Australian Foreign Minister Julie Bishop has been described as a “complete fool” by China’s most popular tabloid newspaper.
The editorial piece was printed in response to comments made by Ms Bishop which were published by Fairfax Media last Thursday. The Chinese tabloid, called the Global Times, is published in both English and Chinese, although the Chinese version went much further in its criticism of Australia and our foreign minister.
“Australia’s history is not short of records of human rights infringement on the Aboriginal population,”
“The country used to be a place roamed by rascals and outlaws from Europe. Perhaps it has to boast its values to cover up its actual lack of confidence in front of Western countries,”
were both statements made in the editorial, although the Chinese version of the story went on to say, “China’s Ministry of Foreign Affairs doesn’t even have the tools to deal with this kind of ‘complete fool’ of a foreign minister,” referring to Julie Bishop.
In the offending interview, she vowed to stand up for Australian values when dealing with China, and to “manage for the worst” in the two countries’ relationship. “China doesn’t respect weakness,” she said.
The Global Times has contrasted this interview with Prime Minister Tony Abbott’s speech to his guest, Japanese Prime Minister Shinzo Abe. Prime Minister Abbott told Mr Abe that he “admired the skill and sense of honour”, in reference to the Japanese submariners who attacked Sydney Harbour in 1942. The author of the Chinese editorial piece commented, “If Abbott’s words were meant to flatter his visiting Japanese counterpart Shinzo Abe, Bishop’s provocation appeared to have come out of nowhere,” it says.
This contrasting treatment of the two countries by Australia comes at a time when tensions are already high between Japan and China and, as the author of the piece points out, China is Australia’s biggest trading partner.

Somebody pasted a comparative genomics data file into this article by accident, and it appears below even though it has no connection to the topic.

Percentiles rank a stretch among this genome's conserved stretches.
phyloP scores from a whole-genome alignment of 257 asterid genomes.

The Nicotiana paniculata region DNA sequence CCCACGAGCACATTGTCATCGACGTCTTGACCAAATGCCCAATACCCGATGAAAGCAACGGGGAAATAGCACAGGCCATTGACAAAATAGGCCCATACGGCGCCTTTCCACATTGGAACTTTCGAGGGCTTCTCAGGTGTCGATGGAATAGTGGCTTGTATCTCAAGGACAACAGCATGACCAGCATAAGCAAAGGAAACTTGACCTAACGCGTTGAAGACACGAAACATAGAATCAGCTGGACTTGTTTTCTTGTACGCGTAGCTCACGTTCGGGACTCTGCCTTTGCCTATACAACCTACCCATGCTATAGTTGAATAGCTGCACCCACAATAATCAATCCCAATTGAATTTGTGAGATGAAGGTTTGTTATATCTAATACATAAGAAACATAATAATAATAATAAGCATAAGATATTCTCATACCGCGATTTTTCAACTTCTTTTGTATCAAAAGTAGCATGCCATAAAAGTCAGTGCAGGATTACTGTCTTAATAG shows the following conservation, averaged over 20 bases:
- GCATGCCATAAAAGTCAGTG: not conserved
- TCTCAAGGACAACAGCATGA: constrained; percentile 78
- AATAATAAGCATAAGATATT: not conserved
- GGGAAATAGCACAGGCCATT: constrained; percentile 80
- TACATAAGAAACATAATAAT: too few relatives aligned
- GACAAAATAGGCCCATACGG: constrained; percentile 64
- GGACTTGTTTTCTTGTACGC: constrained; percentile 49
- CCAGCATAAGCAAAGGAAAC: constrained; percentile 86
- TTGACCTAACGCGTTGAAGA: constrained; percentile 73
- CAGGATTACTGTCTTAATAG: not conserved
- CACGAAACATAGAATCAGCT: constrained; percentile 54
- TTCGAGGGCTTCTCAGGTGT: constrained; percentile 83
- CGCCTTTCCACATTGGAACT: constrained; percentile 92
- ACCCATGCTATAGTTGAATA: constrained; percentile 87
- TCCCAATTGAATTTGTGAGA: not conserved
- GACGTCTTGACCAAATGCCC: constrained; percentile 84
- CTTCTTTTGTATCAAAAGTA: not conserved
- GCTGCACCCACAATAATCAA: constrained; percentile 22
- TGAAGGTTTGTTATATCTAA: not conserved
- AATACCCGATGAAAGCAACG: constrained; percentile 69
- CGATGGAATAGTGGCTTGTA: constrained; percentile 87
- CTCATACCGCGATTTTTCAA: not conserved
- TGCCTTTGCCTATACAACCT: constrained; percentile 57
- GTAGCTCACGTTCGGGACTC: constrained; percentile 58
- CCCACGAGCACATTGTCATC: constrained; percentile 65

“Many Chinese people who read about this could not believe these words came from the Australian Foreign Minister. China is Australia’s biggest trade partner and has not offended Australia in any way. Bishop’s verbal provocation made her look more like one of the often pointless ‘angry youths’ found in the Chinese cyber sphere than a diplomat.”
The editor of the Global Times is known for his controversial commentaries, as well as being very vocal about issues of nationalism.
Read more at the Sydney Morning Herald website.
I’m sure there is more to this story than meets the eye. There has to be, doesn’t there? As it stands, it seems as though Prime Minister Tony Abbott is giving the royal treatment to the Japanese Government, while simultaneously Foreign Minister Bishop is damaging our relationship with China.
China is our largest trading partner and, while Japan may be number two on that list, the amount of trade Australia undertakes with China is double what we do with Japan. If China decided it didn’t want to come out and play anymore, Australia would be in a very tricky position indeed.
So what is Foreign Minister Bishop doing? Is it really a case of showing China that Australia isn’t weak? And does insulting China accomplish that goal? Or are, as I suspect is the case, Ms Bishop’s personal prejudices shining through in her treatment of one of our nearest neighbours?
With Japan and China’s relationship already on the rocks it seems to me that Australia should be playing peacekeeper, not playing favourites and causing unrest.
What do you think? Is this a tactical move on Australia’s part? Or is Julie Bishop, as the Chinese believe, acting like a “complete fool” in the way she is handling this situation?